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Black is beautiful


I saw the Coltrane exhibit at Slought Foundation in West Philadlphia yesterday and I’ll say this about two of the abstract paintings included in the 8-person show.

Quentin Morris’s and Stephen Pusey’s black circle paintings, which bear great resemblance to each other, encapsulate Coltrane’s impulse towards musical experimentation — in two fell swoops. I found Morris’s piece (“Untitled” above) moving, its tightly-coiled energy and hints of destructive and constructive power mesmerizing. And Pusey’s piece, (“Equinox” below) which supplements the painted black circle with vigorous pencil drawing over it and on the wall, lyrical and understandable in the context.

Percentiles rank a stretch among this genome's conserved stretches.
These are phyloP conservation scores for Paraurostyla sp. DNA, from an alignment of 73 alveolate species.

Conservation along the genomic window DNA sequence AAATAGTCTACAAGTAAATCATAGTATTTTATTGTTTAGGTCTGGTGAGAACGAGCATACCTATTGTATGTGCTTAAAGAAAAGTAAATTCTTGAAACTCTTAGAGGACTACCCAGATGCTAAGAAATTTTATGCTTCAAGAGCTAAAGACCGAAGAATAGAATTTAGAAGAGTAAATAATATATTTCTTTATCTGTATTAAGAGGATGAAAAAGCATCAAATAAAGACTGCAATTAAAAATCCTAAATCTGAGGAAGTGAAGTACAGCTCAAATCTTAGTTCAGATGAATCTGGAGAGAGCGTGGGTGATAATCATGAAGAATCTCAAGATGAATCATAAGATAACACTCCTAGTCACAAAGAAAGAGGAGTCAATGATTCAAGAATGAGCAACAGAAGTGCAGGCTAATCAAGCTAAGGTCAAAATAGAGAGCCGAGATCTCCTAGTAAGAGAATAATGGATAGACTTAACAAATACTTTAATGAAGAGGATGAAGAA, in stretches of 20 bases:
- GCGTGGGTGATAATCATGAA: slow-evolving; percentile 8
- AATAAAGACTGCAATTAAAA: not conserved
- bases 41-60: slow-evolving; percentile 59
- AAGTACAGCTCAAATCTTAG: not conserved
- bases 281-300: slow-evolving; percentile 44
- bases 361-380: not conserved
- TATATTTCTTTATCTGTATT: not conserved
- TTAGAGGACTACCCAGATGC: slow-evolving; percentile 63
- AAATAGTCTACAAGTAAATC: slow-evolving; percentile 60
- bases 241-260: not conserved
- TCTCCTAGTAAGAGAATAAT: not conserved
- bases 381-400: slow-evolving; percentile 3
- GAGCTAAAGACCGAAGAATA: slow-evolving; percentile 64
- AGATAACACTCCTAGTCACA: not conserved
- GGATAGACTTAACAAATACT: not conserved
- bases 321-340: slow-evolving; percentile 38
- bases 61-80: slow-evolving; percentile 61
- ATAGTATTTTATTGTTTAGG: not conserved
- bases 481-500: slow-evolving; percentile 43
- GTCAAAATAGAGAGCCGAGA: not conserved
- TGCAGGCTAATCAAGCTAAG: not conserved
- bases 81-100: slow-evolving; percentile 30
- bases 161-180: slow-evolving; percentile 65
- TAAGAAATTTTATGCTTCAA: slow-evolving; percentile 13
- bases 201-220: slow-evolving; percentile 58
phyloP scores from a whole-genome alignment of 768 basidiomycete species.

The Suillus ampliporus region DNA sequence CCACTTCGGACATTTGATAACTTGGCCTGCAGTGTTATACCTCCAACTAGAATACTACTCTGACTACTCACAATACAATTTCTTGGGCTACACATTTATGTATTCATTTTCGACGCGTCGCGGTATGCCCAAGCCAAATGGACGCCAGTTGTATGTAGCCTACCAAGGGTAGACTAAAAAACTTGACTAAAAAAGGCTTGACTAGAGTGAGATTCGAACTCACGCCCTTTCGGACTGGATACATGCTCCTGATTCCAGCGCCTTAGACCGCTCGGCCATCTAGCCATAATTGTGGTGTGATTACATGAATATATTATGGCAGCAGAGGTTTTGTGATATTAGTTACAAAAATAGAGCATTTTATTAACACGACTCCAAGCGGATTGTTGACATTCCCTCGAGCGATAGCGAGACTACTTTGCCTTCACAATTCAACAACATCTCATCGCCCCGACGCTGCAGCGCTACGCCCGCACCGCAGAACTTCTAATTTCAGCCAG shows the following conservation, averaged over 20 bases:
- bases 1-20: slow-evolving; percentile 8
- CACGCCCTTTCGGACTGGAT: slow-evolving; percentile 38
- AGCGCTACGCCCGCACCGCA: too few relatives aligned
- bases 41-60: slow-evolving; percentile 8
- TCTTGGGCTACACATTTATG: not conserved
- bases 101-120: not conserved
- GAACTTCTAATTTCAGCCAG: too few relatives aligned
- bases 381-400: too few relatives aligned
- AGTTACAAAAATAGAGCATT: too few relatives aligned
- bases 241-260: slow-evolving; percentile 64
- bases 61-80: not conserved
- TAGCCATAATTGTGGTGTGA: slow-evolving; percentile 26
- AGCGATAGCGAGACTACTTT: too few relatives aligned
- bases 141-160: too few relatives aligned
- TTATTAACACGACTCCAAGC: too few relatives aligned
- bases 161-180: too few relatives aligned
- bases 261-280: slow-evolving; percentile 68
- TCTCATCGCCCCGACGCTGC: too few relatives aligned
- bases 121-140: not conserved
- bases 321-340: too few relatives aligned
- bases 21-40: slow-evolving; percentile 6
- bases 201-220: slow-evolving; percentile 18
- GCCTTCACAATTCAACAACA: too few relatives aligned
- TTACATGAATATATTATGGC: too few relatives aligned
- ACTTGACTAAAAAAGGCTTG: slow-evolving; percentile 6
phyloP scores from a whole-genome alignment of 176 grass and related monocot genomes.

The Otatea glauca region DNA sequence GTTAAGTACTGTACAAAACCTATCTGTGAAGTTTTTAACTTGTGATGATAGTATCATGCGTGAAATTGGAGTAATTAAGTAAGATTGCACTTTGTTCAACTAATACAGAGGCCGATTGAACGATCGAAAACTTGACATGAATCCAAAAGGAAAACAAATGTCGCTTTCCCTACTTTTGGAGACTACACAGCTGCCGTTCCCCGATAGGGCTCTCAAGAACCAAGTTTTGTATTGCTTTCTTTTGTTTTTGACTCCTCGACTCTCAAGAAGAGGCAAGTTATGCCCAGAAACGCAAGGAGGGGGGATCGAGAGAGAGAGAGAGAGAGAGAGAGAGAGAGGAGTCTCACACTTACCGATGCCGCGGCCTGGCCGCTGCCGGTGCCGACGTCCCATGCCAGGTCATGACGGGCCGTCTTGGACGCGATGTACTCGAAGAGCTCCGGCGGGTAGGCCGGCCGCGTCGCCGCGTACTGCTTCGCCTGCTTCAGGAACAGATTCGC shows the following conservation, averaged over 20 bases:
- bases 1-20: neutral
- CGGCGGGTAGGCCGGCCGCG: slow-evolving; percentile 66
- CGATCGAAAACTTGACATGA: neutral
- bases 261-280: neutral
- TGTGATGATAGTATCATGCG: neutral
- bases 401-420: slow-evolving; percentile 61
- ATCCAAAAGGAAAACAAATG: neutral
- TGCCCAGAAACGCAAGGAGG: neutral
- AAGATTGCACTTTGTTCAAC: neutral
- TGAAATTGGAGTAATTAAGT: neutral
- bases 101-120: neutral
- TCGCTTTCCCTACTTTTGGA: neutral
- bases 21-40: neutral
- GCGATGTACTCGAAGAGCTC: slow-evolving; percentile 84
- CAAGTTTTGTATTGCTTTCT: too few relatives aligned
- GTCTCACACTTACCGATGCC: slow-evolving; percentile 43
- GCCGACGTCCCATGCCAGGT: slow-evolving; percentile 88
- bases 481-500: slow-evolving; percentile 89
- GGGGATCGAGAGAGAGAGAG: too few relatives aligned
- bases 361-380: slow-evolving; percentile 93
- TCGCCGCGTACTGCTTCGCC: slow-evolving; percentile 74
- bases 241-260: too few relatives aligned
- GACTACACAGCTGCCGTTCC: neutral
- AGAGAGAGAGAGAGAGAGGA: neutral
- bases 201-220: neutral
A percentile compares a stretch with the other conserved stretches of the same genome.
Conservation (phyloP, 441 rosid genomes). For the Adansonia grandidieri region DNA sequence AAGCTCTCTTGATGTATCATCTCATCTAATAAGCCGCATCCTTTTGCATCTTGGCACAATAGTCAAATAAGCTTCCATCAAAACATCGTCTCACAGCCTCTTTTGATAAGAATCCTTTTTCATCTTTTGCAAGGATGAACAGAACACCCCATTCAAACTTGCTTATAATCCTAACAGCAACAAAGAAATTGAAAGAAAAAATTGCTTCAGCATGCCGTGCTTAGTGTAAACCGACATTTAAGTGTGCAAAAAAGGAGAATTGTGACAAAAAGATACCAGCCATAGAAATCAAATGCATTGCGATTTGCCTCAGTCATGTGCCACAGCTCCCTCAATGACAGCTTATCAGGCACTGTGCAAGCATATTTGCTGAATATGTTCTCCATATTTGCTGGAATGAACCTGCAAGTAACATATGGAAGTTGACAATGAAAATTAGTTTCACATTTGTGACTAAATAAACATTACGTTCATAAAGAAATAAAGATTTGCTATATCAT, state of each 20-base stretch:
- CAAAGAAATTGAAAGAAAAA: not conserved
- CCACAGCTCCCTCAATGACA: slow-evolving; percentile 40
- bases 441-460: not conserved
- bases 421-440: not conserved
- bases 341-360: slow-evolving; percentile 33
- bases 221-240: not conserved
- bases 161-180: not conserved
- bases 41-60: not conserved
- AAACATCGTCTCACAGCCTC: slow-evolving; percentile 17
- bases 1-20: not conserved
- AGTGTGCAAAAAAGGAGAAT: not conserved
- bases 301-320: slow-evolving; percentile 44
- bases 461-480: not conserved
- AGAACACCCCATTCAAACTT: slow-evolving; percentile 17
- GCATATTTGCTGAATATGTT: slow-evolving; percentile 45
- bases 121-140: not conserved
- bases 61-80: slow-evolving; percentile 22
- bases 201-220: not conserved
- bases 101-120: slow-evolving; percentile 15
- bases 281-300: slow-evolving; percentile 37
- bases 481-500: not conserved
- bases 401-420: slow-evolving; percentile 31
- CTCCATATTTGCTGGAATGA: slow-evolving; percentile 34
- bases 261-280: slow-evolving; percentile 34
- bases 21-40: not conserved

By the way, both artists installed their pieces at the same time on parallel walls in two different rooms of the space and neither artist knew about the other’s piece. pusey

This show, which is part-documentary and part-visual art exhibit devoted to the legendary Philadelphia jazz master, John Coltrane, was organized by Slought with help from the African American Museum in Philadelphia and the Rutgers Institute for Jazz Studies, Larry Becker Gallery (which represents Morris) as well as from a host of musicians who are participating in a series of concerts at the gallery.

Slought’s reaching out to diverse sources and communities for their programming is becoming something of a trademark. It’s better than the real thing.

Finally, check out Slought’s web-design tweak — text-enlarger buttons on the front page at the top. Click on 10 point, 11 point or 12 point type for your reading pleasure. It’s a user-friendly addition to a site that swims with text.